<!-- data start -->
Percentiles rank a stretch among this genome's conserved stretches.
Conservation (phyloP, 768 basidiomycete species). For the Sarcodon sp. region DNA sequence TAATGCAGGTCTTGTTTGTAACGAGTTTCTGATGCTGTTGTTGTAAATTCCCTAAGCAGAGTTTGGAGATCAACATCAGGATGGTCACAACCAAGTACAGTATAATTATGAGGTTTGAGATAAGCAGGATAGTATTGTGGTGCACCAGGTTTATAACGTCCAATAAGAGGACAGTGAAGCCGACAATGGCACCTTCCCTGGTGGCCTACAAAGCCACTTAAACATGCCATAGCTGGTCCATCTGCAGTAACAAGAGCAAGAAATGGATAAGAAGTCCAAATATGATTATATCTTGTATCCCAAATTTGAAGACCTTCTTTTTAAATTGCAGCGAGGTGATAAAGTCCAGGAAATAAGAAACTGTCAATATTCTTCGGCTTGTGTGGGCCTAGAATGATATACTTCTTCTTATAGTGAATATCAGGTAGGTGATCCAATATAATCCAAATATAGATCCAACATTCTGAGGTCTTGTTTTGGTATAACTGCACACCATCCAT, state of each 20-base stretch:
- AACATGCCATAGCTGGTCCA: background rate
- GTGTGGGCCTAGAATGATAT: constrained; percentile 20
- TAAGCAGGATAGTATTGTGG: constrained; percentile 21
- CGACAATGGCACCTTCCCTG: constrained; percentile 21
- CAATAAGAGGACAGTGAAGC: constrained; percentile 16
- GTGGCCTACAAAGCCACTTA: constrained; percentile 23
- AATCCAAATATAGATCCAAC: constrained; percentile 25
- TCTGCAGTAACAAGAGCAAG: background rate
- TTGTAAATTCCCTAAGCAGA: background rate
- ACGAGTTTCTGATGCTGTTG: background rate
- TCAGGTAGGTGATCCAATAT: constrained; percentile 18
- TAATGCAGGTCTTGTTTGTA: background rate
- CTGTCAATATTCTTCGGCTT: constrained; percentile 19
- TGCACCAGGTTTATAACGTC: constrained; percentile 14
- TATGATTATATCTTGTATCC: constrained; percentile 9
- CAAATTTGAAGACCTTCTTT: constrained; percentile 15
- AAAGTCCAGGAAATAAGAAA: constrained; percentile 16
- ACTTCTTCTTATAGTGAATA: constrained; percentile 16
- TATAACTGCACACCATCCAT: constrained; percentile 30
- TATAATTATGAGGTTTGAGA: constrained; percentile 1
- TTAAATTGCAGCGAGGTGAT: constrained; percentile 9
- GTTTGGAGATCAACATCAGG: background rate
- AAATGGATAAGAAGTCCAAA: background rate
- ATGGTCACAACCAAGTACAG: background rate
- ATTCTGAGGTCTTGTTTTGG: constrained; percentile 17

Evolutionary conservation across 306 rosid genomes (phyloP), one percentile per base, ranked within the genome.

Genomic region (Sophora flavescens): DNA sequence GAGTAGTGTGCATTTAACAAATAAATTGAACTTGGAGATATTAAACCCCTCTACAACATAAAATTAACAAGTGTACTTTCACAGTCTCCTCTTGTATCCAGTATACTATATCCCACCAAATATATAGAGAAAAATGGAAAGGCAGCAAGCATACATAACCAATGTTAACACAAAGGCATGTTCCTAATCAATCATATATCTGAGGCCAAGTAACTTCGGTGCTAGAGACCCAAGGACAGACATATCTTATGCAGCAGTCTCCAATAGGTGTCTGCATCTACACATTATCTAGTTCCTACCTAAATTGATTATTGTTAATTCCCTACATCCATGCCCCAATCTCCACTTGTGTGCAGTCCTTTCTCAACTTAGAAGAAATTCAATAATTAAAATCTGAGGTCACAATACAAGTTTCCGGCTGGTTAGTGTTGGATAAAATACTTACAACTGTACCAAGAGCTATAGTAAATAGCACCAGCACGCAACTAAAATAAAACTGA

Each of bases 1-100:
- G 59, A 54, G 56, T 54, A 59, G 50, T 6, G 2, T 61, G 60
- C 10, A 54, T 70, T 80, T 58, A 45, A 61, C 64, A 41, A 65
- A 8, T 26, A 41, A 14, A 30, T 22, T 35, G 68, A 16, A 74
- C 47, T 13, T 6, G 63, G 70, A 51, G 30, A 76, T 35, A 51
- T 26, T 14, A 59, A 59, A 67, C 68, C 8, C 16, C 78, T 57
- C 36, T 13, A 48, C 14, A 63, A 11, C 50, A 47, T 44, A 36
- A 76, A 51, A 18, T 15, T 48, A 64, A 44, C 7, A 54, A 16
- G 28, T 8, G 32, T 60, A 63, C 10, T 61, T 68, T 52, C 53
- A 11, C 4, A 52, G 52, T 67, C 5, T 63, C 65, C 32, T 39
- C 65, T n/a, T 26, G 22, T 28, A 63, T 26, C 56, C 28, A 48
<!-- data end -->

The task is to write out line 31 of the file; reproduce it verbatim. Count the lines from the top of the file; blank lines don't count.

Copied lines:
- G 59, A 54, G 56, T 54, A 59, G 50, T 6, G 2, T 61, G 60